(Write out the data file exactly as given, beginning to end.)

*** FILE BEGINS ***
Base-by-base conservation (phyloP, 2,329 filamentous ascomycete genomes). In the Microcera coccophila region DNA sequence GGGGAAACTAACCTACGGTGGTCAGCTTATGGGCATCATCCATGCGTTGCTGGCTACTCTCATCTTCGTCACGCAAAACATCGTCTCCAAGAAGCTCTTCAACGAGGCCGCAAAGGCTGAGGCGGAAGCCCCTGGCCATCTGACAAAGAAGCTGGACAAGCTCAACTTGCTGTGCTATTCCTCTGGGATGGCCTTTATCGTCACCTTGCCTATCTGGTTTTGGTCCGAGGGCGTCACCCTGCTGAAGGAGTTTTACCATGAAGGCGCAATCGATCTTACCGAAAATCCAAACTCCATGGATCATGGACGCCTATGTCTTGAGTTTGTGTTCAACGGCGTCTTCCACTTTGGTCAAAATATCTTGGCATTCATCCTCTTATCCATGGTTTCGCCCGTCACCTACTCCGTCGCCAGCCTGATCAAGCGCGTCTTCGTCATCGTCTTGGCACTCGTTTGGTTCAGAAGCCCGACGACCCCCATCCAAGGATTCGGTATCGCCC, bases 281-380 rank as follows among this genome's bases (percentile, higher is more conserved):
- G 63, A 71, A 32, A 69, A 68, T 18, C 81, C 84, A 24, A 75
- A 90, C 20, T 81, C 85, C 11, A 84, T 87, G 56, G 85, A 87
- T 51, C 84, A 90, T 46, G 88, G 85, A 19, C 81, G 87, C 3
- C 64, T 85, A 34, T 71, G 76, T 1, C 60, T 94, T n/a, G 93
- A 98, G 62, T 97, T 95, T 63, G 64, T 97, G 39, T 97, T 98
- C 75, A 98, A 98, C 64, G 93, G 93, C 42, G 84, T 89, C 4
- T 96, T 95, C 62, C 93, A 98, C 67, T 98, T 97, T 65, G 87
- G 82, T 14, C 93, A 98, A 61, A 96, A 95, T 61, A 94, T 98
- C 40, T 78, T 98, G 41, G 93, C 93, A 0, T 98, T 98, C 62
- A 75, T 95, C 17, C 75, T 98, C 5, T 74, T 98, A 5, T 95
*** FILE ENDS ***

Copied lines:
Base-by-base conservation (phyloP, 2,329 filamentous ascomycete genomes). In the Microcera coccophila region DNA sequence GGGGAAACTAACCTACGGTGGTCAGCTTATGGGCATCATCCATGCGTTGCTGGCTACTCTCATCTTCGTCACGCAAAACATCGTCTCCAAGAAGCTCTTCAACGAGGCCGCAAAGGCTGAGGCGGAAGCCCCTGGCCATCTGACAAAGAAGCTGGACAAGCTCAACTTGCTGTGCTATTCCTCTGGGATGGCCTTTATCGTCACCTTGCCTATCTGGTTTTGGTCCGAGGGCGTCACCCTGCTGAAGGAGTTTTACCATGAAGGCGCAATCGATCTTACCGAAAATCCAAACTCCATGGATCATGGACGCCTATGTCTTGAGTTTGTGTTCAACGGCGTCTTCCACTTTGGTCAAAATATCTTGGCATTCATCCTCTTATCCATGGTTTCGCCCGTCACCTACTCCGTCGCCAGCCTGATCAAGCGCGTCTTCGTCATCGTCTTGGCACTCGTTTGGTTCAGAAGCCCGACGACCCCCATCCAAGGATTCGGTATCGCCC, bases 281-380 rank as follows among this genome's bases (percentile, higher is more conserved):
- G 63, A 71, A 32, A 69, A 68, T 18, C 81, C 84, A 24, A 75
- A 90, C 20, T 81, C 85, C 11, A 84, T 87, G 56, G 85, A 87
- T 51, C 84, A 90, T 46, G 88, G 85, A 19, C 81, G 87, C 3
- C 64, T 85, A 34, T 71, G 76, T 1, C 60, T 94, T n/a, G 93
- A 98, G 62, T 97, T 95, T 63, G 64, T 97, G 39, T 97, T 98
- C 75, A 98, A 98, C 64, G 93, G 93, C 42, G 84, T 89, C 4
- T 96, T 95, C 62, C 93, A 98, C 67, T 98, T 97, T 65, G 87
- G 82, T 14, C 93, A 98, A 61, A 96, A 95, T 61, A 94, T 98
- C 40, T 78, T 98, G 41, G 93, C 93, A 0, T 98, T 98, C 62
- A 75, T 95, C 17, C 75, T 98, C 5, T 74, T 98, A 5, T 95